Along those lines, consider creating and sticking to a schedule. Your schedule can look like it did in your previous job, with the same times to start and end your day and a predetermined lunch hour. Now that you are in charge of your own schedule, you can also create it to better reflect the workday you always wished you had, allowing for more time with your family or a daily trip to the gym. Either way, you’re creating predictability that helps you better plan your work, keep yourself focused, and save your brain power for the challenges to come.
Using routines and schedules to create predictability in your day also allows you to build in time to think about things other than work. Even the most passionate person can get burned out if they spend too much time on work and too little time on their life. When you’re self-employed, especially in the early days as you’re struggling to build an income stream, it’s very easy for your work to bleed into all areas of your life. Suddenly you find yourself answering client emails during your daughter’s soccer game or fitting in a couple more hours of work when you really should be asleep. Building a schedule, establishing a routine, and training yourself to keep work during work hours whenever possible will help you create a strong work-life balance and keep yourself motivated.
Remember That Fear Is Not Fatal
When you’re self-employed, there’s no one you can ask to do the things you would rather avoid, but that doesn’t mean those things don’t still have to get done. There’s a good chance that you chose your previous jobs, at least in part, because they offered an opportunity to do the things you were good at and minimize the things you dreaded. Now, suddenly, you’re responsible for everything, which means there’s simply no way for you to avoid the things you fear.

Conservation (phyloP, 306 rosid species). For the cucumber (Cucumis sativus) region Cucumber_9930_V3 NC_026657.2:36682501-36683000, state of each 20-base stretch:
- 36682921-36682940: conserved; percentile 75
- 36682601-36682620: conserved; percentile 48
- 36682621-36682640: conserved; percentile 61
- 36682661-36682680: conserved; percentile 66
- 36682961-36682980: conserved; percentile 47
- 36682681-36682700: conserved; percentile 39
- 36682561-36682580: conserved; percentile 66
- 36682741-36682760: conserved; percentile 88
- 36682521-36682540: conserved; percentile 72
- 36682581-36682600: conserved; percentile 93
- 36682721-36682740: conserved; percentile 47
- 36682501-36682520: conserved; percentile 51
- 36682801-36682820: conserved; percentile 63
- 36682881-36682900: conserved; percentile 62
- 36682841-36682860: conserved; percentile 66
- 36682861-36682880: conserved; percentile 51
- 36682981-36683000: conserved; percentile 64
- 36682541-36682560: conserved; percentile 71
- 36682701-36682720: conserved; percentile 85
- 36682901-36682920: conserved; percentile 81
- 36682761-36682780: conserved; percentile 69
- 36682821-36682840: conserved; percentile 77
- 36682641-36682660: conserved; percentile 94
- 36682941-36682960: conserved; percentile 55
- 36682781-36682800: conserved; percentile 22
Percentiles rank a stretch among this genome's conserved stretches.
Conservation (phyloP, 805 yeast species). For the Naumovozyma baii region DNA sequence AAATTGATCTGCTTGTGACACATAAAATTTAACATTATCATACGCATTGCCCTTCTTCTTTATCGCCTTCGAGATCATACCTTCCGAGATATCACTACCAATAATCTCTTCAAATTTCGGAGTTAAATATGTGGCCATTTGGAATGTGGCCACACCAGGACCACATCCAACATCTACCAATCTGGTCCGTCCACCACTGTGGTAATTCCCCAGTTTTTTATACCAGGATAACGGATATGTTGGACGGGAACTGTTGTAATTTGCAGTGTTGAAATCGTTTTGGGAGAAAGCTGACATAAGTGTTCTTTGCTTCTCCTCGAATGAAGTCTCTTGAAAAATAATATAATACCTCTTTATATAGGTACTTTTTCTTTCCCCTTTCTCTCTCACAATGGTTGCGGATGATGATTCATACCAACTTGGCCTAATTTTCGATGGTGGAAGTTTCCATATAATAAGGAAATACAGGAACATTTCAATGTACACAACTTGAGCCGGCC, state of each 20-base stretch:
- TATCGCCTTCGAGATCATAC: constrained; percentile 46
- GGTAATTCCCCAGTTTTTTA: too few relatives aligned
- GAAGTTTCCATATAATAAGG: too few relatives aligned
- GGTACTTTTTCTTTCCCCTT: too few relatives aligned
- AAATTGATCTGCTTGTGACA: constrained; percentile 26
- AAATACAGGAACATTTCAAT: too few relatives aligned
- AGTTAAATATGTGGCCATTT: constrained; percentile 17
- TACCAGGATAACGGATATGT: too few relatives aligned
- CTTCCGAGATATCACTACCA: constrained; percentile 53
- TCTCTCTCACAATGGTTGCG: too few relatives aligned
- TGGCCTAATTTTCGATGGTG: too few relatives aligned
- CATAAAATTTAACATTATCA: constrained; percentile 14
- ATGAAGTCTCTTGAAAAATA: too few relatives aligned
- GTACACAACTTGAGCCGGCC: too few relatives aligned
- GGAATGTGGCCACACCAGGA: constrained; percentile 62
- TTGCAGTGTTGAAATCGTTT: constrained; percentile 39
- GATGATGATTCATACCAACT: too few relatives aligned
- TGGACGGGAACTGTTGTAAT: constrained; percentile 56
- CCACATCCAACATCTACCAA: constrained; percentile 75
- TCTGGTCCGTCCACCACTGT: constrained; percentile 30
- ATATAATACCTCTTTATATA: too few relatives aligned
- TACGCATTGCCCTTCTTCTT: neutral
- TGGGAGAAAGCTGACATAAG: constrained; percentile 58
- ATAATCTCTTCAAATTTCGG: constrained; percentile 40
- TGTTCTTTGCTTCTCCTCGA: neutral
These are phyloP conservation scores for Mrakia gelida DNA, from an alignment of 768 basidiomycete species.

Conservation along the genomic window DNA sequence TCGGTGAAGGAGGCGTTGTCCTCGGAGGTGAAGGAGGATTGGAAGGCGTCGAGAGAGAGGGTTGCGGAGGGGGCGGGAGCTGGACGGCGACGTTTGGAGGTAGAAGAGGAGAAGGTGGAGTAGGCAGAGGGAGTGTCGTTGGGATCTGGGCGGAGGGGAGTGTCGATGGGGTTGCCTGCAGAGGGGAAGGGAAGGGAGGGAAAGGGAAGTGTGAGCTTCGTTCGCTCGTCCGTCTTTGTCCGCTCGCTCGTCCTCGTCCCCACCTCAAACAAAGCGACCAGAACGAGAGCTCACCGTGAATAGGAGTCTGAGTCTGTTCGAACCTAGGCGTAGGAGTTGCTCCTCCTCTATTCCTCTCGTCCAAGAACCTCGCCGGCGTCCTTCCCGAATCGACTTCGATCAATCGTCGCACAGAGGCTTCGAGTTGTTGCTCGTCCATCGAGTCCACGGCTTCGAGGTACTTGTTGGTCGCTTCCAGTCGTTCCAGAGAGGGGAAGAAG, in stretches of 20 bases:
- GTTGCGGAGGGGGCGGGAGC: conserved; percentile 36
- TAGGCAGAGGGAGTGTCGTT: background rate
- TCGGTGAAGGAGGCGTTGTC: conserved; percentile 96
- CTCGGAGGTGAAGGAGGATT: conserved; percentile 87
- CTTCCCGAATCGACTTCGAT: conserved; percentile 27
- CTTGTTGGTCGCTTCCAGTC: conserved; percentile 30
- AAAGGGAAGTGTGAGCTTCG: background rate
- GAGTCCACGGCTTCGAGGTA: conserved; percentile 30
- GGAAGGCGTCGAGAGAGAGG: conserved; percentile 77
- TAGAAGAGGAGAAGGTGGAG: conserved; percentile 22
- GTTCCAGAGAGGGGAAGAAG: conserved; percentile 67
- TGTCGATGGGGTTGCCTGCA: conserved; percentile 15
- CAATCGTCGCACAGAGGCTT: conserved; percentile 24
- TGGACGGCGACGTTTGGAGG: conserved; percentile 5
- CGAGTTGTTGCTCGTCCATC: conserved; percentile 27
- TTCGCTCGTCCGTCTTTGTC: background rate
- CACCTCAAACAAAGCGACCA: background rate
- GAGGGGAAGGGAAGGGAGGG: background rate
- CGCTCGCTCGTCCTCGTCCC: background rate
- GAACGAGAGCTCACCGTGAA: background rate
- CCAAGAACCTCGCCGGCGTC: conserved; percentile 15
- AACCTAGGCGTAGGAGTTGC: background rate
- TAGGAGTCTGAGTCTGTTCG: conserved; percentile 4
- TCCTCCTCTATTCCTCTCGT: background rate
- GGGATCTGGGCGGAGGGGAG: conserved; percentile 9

When you are looking at the things you have to do each day or week, pay attention to the tasks you’re putting off. The chances are good that those are the things you fear doing the most, not the least important or time-sensitive tasks that need attention. Whether it’s cold calling, billing, or writing new content, you put them on your to-do list for a reason, and there’s no one else to do them but you.
Take some time to experiment with your work environment and schedule to figure out what makes you most successful at tackling the tasks you’d prefer to avoid. Maybe it works best for you to do them first thing in the morning. Maybe you’re most successful when you batch all those unpleasantries and take a couple hours at a coffee shop to do them at once. Maybe you find them easiest to do if you break them up into small bites and work on them a few times a day, every day. Only you can decide how you work best on the things you don’t enjoy, and you can only make that decision when you take time to explore your options.
Most importantly, when you’re facing the things you fear most about self-employment, remember that your fear is only a feeling. It is telling you something important about your preferences and your strengths, but it’s not telling you whether you’ll be successful. You may turn out to be great at that scary thing, and you may even enjoy it. So figure out what you need in order to get it done, and then see what happens when you give it a shot.